Homophobic & Sexist Language in sport: Monash research

sports inclusion project monash university erik denison
Image: Facebook

World-first research by Monash University examines motivations for homophobic and sexist slurs in sport and potential solutions. Researchers presented their findings at the Tenth International Conference on Sport & Society at the Ryerson University in Toronto Canada tonight. Earlier today, Erik Denison, lead researcher of the Sports Inclusion Project gave us an insight into the findings.

Erik Denison said his team chose hockey for the study as a world leading sport in terms of showing support for the LGBT community.

“The National Hockey League is the only sport league in the world where every single team holds pride games. Those games raise awareness of the discrimination LGBT people experience.

“We also wanted to research hockey because it remains the only major pro sport to never have a gay athlete come out either while playing or in retirement. This seemed odd to us because of the NHL’s proactive approach in this space.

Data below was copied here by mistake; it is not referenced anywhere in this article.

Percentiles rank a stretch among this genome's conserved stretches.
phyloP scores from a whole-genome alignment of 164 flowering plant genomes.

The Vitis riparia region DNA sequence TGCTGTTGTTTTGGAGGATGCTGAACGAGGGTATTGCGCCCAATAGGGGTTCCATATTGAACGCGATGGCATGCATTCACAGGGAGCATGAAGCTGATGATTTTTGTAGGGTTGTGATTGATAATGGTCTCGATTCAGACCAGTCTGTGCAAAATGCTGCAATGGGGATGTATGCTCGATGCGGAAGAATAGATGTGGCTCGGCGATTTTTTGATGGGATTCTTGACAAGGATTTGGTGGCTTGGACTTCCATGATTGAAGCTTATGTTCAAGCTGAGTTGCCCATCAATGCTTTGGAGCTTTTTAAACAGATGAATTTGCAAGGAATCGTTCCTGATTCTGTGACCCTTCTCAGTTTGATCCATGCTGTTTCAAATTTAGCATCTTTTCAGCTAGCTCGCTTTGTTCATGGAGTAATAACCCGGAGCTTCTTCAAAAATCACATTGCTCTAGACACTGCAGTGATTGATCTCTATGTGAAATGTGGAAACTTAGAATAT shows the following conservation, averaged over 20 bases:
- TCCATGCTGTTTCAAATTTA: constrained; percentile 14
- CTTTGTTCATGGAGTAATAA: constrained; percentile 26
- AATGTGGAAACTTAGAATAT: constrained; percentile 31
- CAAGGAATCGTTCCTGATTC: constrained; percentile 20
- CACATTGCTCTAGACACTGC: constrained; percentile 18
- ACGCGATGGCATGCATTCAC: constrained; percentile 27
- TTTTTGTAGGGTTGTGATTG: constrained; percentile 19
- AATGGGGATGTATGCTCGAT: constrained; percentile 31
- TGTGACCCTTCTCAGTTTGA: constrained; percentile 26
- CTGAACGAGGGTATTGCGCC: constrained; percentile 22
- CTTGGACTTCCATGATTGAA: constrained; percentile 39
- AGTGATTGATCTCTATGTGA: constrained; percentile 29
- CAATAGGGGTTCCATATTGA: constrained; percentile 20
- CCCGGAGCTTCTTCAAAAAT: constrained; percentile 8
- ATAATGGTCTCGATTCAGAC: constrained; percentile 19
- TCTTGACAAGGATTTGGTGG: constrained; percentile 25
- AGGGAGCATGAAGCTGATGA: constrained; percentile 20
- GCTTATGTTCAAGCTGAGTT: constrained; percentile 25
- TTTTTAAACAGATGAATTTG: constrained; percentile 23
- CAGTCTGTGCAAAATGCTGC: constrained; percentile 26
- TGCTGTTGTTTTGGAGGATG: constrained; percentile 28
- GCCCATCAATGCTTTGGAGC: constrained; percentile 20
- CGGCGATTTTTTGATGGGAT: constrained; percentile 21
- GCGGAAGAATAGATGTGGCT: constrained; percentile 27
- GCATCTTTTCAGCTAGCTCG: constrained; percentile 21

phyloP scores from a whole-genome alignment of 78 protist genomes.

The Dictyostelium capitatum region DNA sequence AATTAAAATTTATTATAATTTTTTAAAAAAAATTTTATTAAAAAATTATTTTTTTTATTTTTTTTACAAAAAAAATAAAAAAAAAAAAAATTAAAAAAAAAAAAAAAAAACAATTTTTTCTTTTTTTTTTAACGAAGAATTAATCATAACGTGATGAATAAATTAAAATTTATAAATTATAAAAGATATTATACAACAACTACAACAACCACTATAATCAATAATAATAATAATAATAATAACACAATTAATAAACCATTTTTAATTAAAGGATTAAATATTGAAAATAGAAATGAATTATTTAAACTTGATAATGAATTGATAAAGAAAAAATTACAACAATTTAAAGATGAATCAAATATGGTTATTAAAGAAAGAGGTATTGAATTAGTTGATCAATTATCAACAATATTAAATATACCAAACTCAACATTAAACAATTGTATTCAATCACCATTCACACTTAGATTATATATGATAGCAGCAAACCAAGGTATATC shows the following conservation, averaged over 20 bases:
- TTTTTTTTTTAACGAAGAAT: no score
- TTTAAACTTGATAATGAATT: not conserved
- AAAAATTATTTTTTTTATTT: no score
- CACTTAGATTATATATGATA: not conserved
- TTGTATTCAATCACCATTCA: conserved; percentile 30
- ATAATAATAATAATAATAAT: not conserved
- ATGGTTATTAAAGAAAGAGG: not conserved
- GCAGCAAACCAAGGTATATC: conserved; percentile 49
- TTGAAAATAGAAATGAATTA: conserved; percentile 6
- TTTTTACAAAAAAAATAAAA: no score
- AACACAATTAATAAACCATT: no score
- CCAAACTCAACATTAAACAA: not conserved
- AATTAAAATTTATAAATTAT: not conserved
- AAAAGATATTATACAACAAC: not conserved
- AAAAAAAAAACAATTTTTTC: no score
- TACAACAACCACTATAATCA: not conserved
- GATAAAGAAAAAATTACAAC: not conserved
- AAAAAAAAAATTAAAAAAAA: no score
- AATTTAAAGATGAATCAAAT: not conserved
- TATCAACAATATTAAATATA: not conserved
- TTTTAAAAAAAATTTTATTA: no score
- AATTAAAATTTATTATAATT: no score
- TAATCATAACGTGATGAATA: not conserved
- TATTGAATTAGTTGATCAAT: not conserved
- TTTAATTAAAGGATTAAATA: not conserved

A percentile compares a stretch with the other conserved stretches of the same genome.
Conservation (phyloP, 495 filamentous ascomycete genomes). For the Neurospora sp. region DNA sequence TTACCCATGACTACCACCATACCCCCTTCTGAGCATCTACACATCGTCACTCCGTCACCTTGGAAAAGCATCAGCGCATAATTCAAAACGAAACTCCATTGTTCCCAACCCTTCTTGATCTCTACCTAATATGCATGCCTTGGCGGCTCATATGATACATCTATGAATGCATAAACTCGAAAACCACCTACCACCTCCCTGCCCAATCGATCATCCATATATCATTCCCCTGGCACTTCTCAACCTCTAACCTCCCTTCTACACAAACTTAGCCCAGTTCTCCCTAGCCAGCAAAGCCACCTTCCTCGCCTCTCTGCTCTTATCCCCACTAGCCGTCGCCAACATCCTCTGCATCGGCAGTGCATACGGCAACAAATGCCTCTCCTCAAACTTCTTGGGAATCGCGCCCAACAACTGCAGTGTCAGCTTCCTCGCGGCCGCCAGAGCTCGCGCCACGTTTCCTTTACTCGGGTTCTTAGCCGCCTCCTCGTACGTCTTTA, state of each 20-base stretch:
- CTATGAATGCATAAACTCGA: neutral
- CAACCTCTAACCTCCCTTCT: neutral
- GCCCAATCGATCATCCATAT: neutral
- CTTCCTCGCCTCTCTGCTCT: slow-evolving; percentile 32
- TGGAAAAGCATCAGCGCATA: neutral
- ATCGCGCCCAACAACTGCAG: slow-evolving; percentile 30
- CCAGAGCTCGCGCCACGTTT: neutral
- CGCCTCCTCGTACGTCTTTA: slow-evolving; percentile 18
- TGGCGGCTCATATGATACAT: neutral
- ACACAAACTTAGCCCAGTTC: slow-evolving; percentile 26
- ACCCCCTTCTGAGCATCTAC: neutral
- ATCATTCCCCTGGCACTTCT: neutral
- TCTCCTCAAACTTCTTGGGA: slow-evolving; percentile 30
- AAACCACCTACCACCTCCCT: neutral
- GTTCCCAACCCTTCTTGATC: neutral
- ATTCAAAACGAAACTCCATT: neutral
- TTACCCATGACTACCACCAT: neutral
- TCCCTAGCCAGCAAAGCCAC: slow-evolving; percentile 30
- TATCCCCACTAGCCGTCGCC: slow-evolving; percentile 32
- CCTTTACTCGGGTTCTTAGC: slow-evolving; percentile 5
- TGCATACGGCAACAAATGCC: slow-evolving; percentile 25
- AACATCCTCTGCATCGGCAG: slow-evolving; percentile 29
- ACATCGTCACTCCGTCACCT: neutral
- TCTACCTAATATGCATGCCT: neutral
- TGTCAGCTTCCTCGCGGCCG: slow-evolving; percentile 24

Erik Denison and the team at the Sports Inclusion Project surveyed an international sample of male ice hockey players to answer a long-standing question.

Why is homophobic and sexist language common in male team sports?

sports inclusion project monash university erik denison
Erik Denison. Image: Monash University

Researchers associate exposure to homophobic language with high rates of suicide and self-harm among LGBT youth.

Furthermore, sexist and homophobic language deter both straight girls and LGBT youth from participation in sport.

Researchers surveyed all semi-professional ice hockey teams in the Australian Ice Hockey League.

Additionally, they surveyed a further 146 players from 11 countries including Australia, the USA, Canada, and various European countries.

Key Findings

The results indicated players from all countries commonly hear homophobic and sexist language.

68% of players heard teammates use homophobic slurs such as fag or dyke in the two weeks before completing the survey. 60% admitted using the slurs themselves in the same time period.